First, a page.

Three people were killed in a single-vehicle crash in Kapolei late Monday night.
The incident happened along Farrington Highway near Noulu Street at about 11:30 p.m.
A vehicle was speeding town-bound on the highway where it intersects with Papaialulu Avenue. The male driver apparently lost control of the vehicle, and the vehicle went off the road and slammed into a tree.
He and two male passengers were pronounced dead at the scene.
The Honolulu medical examiner has identified the victims as Norihito Shigeta, 20, Takumi Yamamoto, 19, and Yohei Tanaka, 19.
Yoshi Tsurumi, Hawaii Tokai International College executive director, released the following statement following the crash:
“Hawaii Tokai International College (HTIC) regretfully confirms that two of the victims of last night’s fatal single-car crash in Kapolei were students at HTIC. The students are from Japan and their families have been notified. We are still awaiting official confirmation of the identity of the third victim. We respectfully request privacy and the understanding of the media as our community supports and provides outreach to our students. Our thoughts are with the students and their families during this difficult time.”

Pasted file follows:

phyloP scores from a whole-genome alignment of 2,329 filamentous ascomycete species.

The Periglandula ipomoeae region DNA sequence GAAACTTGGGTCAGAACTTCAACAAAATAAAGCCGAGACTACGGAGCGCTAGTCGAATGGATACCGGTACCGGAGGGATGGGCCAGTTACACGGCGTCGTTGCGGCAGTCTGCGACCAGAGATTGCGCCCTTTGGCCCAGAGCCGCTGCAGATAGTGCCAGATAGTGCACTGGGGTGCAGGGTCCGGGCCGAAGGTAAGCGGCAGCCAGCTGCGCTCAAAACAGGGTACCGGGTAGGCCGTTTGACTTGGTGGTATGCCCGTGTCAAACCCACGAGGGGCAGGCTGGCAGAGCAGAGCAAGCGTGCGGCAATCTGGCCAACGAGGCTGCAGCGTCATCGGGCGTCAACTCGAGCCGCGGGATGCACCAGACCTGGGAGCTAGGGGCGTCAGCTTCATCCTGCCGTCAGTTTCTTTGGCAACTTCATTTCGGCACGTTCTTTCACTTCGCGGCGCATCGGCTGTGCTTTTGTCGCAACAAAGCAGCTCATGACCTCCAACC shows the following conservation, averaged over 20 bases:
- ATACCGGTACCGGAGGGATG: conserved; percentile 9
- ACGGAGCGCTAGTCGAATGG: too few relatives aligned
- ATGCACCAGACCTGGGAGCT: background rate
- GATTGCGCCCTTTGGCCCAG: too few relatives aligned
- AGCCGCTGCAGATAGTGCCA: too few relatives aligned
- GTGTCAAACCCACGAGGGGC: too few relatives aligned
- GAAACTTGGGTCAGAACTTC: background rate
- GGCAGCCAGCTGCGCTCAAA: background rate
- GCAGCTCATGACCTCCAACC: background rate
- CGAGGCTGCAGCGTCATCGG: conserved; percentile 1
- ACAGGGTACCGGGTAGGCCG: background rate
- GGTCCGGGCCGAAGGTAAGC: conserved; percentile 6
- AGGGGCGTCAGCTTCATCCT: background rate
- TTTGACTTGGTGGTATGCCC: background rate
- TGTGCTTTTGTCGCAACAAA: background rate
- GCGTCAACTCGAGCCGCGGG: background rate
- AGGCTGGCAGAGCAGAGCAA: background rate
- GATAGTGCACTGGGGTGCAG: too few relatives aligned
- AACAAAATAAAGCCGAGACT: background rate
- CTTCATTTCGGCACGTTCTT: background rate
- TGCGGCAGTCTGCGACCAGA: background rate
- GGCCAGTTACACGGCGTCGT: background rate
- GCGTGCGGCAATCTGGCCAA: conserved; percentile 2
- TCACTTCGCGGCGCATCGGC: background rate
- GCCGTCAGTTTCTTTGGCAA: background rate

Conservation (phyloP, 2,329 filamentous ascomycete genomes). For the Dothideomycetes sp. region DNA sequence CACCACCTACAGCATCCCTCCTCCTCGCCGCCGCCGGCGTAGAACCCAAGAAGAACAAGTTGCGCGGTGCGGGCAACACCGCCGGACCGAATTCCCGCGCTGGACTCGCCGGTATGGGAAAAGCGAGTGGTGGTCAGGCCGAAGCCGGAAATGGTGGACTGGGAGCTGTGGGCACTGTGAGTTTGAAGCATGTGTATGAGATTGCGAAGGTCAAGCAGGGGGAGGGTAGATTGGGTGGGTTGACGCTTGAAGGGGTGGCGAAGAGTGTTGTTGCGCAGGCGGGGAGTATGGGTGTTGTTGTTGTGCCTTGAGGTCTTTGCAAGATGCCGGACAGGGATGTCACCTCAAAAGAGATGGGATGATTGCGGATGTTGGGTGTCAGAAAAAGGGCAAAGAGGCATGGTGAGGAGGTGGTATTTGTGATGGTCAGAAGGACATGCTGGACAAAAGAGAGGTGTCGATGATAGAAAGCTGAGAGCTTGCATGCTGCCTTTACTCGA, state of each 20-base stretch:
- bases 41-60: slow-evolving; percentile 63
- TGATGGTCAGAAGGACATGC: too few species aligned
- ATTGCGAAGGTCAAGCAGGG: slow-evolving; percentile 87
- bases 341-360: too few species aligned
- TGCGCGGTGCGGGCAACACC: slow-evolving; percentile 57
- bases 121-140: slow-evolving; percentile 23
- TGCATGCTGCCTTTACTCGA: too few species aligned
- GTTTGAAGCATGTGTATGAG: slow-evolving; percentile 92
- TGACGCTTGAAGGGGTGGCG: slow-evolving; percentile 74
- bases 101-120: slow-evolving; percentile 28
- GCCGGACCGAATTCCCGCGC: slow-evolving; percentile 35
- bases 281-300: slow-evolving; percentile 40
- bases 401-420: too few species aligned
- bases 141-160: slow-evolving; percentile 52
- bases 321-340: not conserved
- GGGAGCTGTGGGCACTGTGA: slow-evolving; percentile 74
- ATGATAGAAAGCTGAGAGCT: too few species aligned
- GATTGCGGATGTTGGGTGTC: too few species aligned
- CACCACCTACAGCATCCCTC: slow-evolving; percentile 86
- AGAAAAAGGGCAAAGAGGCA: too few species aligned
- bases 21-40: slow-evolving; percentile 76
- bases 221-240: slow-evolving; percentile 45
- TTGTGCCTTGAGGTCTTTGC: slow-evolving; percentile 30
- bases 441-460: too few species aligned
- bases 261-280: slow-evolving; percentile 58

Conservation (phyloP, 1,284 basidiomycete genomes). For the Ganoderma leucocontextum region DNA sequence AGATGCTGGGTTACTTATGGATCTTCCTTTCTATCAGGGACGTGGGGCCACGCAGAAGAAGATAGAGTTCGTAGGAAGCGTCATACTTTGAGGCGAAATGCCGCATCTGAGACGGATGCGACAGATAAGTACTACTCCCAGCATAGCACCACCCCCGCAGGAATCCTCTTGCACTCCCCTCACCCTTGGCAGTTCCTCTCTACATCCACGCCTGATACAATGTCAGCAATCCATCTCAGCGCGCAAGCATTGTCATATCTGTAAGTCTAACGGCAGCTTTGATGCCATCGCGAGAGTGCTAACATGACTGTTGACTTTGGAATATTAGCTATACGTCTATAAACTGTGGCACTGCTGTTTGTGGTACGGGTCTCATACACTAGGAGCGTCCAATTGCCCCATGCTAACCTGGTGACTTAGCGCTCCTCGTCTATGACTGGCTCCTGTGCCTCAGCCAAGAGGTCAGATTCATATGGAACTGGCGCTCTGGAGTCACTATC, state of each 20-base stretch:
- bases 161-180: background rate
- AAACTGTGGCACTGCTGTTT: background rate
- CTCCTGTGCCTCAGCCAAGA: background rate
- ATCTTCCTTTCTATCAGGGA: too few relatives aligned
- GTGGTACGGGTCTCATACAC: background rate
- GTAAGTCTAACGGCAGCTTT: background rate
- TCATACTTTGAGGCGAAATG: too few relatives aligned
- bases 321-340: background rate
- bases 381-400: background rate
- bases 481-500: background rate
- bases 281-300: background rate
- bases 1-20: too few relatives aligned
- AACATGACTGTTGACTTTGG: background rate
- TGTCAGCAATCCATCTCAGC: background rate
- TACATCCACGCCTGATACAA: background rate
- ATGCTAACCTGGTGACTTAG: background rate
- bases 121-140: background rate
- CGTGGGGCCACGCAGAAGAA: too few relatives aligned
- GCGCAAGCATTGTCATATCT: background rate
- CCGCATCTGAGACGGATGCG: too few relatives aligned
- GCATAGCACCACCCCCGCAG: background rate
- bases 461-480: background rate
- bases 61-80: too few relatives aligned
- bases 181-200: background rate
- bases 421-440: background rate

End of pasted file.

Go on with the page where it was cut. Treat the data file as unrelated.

The school later confirmed all three were students. A memorial ceremony will be held Sunday, Dec. 4, at 3 p.m. for the campus community.
We found the vehicle, a Nissan convertible, at a tow yard in Kapolei. The bottom half was stacked on top of the front end. The air bags deployed and glass shattered. The car seats two, though there were three in the vehicle at the time of the crash.
Police closed all lanes of the highway while they investigated the scene. The entire road reopened just before 4:30 a.m. Tuesday.
Police sources tell us the car was speeding, and the people inside were ejected from the Nissan and the driver was pinned under it. We asked HPD for more information, but they only could say the car was not stolen. It’s unknown if alcohol or drugs were also factors in the crash.
The speed limit on that stretch of Farrington Highway is 35 mph, but neighbors say people often drive way too fast in the area.
Brent Labrador and his nephew live near the crash site.
“There’s keiki. Cars are like weapons on the road, you know what I mean? When you’re speeding, it becomes a weapon,” Labrador said. “It’s a thing that could be stopped simply, just by making educated decisions and being aware of the things around you.”
This makes the 47th, 48th and 49th traffic fatalities so far this year, compared to 44 at the same time last year.
According to the state Department of Transportation, this is the only deadly crash in the area so far this year.